Leaving an inheritance intact for beneficiaries may increasingly loom large in our thinking for one or more of several reasons: perhaps we inherited assets from our own parents and want them to stay in the family; perhaps we only gave our children limited financial help during their early years because we needed to safeguard limited funds for our later years; perhaps we worry about their financial situation due to a hazy employment picture.
Notwithstanding intended generosity, plans to leave a substantial inheritance to help beneficiaries after decease face several threats including our own longevity. How long are we going to live, drawing down the assets we have accumulated? What kind of medical bills or possible nursing care expenses will we face? Will government cutbacks shift more of the onus on us to pay for these expenses?
To a point, we can control and anticipate some of those factors. At the same time, various domestic and global forces beyond our control can potentially erode the assets we have worked so hard to leave for our beneficiaries. Globally, the continued crises, an apparently decelerating recovery, and the very real possibility of continued economic tumult next year combine to hang a question mark over our assets and the stability of their values.
Here at home, we face some inflationary forces that could have the same effect. At time of writing, analysts speculate that the severe drought in the United States will lead to higher grocery prices in both countries.
Also at home, long-term care costs can only rise, a harsh reality that many baby boomers accustomed to provincially-funded medical plans may not factor into their calculations. Costs for even a simple funeral can range from $10,000 and upwards.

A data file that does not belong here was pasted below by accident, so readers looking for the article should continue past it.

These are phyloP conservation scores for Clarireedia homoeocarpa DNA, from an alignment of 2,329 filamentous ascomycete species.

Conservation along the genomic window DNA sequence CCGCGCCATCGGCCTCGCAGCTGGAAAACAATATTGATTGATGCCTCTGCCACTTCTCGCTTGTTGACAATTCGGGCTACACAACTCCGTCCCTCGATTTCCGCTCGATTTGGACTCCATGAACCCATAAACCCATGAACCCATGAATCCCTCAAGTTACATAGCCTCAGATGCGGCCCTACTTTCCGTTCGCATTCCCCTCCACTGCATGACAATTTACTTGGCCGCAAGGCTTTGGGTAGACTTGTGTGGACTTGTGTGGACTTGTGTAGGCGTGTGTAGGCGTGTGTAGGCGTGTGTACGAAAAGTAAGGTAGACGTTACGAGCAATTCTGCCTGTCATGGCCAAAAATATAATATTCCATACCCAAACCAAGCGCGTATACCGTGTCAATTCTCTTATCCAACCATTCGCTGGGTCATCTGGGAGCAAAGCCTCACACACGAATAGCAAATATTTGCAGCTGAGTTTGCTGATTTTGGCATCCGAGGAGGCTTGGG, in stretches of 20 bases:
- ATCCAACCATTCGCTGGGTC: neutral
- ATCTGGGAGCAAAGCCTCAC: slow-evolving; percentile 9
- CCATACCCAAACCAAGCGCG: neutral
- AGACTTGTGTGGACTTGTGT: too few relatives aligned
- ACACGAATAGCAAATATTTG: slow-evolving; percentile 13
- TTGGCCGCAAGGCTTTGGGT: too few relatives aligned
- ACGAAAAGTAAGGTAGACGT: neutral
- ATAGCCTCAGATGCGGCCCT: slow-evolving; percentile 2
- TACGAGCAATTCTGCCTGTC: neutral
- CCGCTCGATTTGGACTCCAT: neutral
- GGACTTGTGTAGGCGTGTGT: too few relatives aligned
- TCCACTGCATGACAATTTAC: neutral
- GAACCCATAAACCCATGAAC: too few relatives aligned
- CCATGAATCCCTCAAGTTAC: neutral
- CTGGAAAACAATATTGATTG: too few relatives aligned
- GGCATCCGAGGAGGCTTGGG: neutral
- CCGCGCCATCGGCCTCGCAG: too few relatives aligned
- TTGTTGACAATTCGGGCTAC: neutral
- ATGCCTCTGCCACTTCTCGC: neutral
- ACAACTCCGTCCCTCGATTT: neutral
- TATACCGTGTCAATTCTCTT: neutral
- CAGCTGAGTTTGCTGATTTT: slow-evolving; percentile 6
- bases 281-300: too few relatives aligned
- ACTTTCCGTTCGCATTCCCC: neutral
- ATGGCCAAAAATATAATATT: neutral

Moreover, we feel entitled to enjoy some of life’s pleasures – such as the extended travel that we postponed during the accumulation years. We want to travel more – and for longer durations -- in retirement than previous generations, but we may not feel ‘up’ for doing it on ‘the cheap’ in the way that teenagers and twenty-year olds may choose...
Additionally, we’re living longer, meaning more years of travel or medical expenses or both. According to Statistics Canada, the national average life expectancy for a male reached 79 years, effective 2007-2009. That amounts to a full two decades longer than the expectancy of 59 years in 1920-22. The national average life expectancy for a female reached 83 years of age, effective 2007-2009. That amounts to a full 22-year increase from 61 years of age, also in 1920-22.
In fact, seniors make up the fastest-growing age group. This trend is expected to continue and double in the next 25 years.